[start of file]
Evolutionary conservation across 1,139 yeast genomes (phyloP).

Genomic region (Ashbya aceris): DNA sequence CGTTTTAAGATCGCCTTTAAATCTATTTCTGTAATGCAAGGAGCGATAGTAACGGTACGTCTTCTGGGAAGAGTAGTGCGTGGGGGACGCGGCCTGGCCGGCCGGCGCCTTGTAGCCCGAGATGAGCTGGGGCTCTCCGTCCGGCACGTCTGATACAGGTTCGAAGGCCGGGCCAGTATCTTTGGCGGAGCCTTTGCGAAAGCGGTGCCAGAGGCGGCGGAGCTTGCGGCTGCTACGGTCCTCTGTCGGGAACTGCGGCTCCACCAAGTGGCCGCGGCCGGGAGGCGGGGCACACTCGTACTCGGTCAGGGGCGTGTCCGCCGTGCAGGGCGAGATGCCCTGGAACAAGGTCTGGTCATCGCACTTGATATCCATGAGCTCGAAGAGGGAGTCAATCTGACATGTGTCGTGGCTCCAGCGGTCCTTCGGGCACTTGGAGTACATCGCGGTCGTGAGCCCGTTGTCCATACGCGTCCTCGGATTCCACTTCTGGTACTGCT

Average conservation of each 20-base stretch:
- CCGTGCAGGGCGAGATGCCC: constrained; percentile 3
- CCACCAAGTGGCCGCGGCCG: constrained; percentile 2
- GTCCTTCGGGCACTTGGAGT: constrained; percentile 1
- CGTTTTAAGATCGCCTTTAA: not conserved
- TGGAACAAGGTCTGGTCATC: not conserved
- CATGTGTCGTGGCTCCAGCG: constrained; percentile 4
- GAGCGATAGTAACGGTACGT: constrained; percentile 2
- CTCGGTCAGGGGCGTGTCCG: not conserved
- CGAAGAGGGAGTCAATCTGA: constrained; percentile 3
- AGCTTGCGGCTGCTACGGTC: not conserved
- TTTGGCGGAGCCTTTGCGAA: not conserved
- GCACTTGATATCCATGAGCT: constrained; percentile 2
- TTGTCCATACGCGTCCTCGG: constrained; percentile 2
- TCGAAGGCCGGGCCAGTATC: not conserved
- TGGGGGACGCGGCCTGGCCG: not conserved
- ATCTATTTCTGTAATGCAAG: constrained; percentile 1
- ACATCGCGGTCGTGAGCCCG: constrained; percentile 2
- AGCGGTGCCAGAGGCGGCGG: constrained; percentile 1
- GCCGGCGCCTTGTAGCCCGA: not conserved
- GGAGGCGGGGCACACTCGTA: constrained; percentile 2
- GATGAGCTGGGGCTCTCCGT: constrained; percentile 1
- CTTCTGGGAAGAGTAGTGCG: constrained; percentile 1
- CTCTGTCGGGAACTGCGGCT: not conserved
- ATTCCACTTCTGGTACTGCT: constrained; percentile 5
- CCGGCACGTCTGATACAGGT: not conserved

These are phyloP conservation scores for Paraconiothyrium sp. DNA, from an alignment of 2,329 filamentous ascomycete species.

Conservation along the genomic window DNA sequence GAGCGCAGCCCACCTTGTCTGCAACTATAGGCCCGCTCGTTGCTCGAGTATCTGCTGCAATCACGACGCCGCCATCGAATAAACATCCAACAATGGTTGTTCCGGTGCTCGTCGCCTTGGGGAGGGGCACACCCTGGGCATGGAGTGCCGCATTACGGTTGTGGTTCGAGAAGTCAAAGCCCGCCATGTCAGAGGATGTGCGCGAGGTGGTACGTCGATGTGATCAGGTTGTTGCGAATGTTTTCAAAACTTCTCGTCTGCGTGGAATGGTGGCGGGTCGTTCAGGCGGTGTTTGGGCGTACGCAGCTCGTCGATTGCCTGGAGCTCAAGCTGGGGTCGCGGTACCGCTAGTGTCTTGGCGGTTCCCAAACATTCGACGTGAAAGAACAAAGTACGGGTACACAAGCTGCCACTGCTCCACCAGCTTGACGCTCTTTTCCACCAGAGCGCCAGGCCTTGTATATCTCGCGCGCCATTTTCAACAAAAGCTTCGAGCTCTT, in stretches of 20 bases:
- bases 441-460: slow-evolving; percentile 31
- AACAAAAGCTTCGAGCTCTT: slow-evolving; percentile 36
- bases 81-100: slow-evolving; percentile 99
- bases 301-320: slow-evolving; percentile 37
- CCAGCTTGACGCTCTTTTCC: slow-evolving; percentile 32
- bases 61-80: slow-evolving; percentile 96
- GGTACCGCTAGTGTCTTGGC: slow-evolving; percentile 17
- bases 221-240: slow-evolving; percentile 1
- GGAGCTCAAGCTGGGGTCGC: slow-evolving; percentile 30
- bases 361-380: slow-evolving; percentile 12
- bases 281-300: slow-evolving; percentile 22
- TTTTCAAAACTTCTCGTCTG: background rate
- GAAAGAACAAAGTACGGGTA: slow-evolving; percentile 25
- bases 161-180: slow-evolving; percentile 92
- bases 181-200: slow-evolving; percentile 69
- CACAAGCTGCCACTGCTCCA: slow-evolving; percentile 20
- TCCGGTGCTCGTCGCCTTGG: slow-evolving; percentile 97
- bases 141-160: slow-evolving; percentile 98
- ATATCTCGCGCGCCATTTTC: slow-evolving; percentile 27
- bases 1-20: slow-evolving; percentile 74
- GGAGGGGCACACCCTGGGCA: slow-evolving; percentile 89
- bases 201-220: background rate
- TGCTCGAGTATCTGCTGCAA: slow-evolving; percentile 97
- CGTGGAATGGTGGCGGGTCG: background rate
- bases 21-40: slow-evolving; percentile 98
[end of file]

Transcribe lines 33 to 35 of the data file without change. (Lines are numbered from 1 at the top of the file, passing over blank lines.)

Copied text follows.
- bases 81-100: slow-evolving; percentile 99
- bases 301-320: slow-evolving; percentile 37
- CCAGCTTGACGCTCTTTTCC: slow-evolving; percentile 32